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Medicine procurement in hospital pharmacies of Nepal: A qualitative study based on the Basel Statements

  • Mina Shrestha ,

    Contributed equally to this work with: Mina Shrestha, Rebekah Moles, Betty Chaar

    Roles Conceptualization, Data curation, Formal analysis, Investigation, Methodology, Project administration, Resources, Software, Visualization, Writing – original draft, Writing – review & editing

    Affiliations Faculty of Pharmacy, The University of Sydney, Sydney, New South Wales, Australia, World Hospital Pharmacy Research Consortium (WHoPReC)

  • Rebekah Moles ,

    Contributed equally to this work with: Mina Shrestha, Rebekah Moles, Betty Chaar

    Roles Conceptualization, Data curation, Formal analysis, Investigation, Methodology, Resources, Supervision, Validation, Writing – review & editing

    Affiliations Faculty of Pharmacy, The University of Sydney, Sydney, New South Wales, Australia, World Hospital Pharmacy Research Consortium (WHoPReC)

  • Eurek Ranjit,

    Roles Supervision, Writing – review & editing

    Affiliations World Hospital Pharmacy Research Consortium (WHoPReC), Department of Pharmacology, Kathmandu Medical College, Kathmandu, Bagmati, Nepal

  • Betty Chaar

    Contributed equally to this work with: Mina Shrestha, Rebekah Moles, Betty Chaar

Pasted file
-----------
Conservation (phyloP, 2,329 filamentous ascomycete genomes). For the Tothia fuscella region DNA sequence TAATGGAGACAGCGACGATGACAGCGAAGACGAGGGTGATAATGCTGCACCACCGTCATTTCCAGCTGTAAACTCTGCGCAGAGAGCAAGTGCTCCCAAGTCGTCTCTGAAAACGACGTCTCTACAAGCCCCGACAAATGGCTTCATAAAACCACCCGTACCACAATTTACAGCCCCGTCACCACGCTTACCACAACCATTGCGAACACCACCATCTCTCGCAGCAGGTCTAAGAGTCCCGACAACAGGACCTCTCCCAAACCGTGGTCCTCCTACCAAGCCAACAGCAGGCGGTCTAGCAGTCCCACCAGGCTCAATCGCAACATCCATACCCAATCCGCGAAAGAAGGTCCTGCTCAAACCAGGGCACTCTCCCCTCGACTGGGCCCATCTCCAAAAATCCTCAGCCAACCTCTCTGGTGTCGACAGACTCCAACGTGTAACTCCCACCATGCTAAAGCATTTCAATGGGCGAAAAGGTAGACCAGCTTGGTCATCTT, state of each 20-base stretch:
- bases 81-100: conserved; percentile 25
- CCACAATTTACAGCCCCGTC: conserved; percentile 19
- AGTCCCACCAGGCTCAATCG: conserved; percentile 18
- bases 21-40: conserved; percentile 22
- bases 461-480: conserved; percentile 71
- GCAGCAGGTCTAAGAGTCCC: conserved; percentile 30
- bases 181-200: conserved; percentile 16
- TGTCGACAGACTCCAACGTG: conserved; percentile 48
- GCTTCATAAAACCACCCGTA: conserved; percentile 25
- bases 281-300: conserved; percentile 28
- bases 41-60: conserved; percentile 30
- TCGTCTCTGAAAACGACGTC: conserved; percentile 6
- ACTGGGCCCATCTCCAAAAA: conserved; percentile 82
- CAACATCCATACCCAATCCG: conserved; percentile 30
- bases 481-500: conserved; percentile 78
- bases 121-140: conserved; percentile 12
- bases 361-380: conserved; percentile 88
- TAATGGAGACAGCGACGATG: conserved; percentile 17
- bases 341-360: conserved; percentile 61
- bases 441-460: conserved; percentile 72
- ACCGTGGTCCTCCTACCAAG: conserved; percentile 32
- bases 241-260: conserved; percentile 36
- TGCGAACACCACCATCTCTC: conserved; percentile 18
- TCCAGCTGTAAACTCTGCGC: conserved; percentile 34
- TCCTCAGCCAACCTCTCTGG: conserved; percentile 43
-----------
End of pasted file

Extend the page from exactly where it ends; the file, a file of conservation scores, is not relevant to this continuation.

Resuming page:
Roles Conceptualization, Data curation, Formal analysis, Investigation, Methodology, Resources, Supervision, Validation, Visualization, Writing – review & editing

    Affiliations Faculty of Pharmacy, The University of Sydney, Sydney, New South Wales, Australia, World Hospital Pharmacy Research Consortium (WHoPReC)

Medicine procurement in hospital pharmacies of Nepal: A qualitative study based on the Basel Statements

  • Mina Shrestha, 
  • Rebekah Moles, 
  • Eurek Ranjit, 
  • Betty Chaar



Accessibility and affordability of evidence-based medicines are issues of global concern. For low-income countries like Nepal, it is crucial to have easy and reliable access to affordable, good-quality, evidence-based medicines, especially in the aftermath of natural or manmade disasters. Availability of affordable and evidence-based high quality medicines depends on the medicine procurement procedure, which makes it an important aspect of healthcare delivery. In this study, we aimed to investigate medicine procurement practices in hospital pharmacies of Nepal within the framework of International Pharmaceutical Federation [FIP] hospital pharmacy guidelines “the Basel Statements”.


We conducted semi-structured interviews with hospital pharmacists or procurement officers in hospital pharmacies of four major regions in Nepal to explore procurement practices. Data were collected until saturation of themes, analysed using the framework approach, and organised around the statements within the procurement theme of the Basel Statements.


Interviews conducted with 53 participants revealed that the procurement guidelines of the Basel Statements were adopted to a certain extent in hospital pharmacies of Nepal. It was found that the majority of hospital pharmacies in Nepal reported using an expensive direct-procurement model for purchasing medicines. Most had no formulary and procured medicines solely based on doctors’ prescriptions, which were heavily influenced by pharmaceutical companies’ marketing strategies. Whilst most procured only registered medicines, a minority reported purchasing unregistered medicines through unauthorised supply-chains. And although the majority of hospital pharmacies had some contingency plans for managing medicine shortages, a few had none.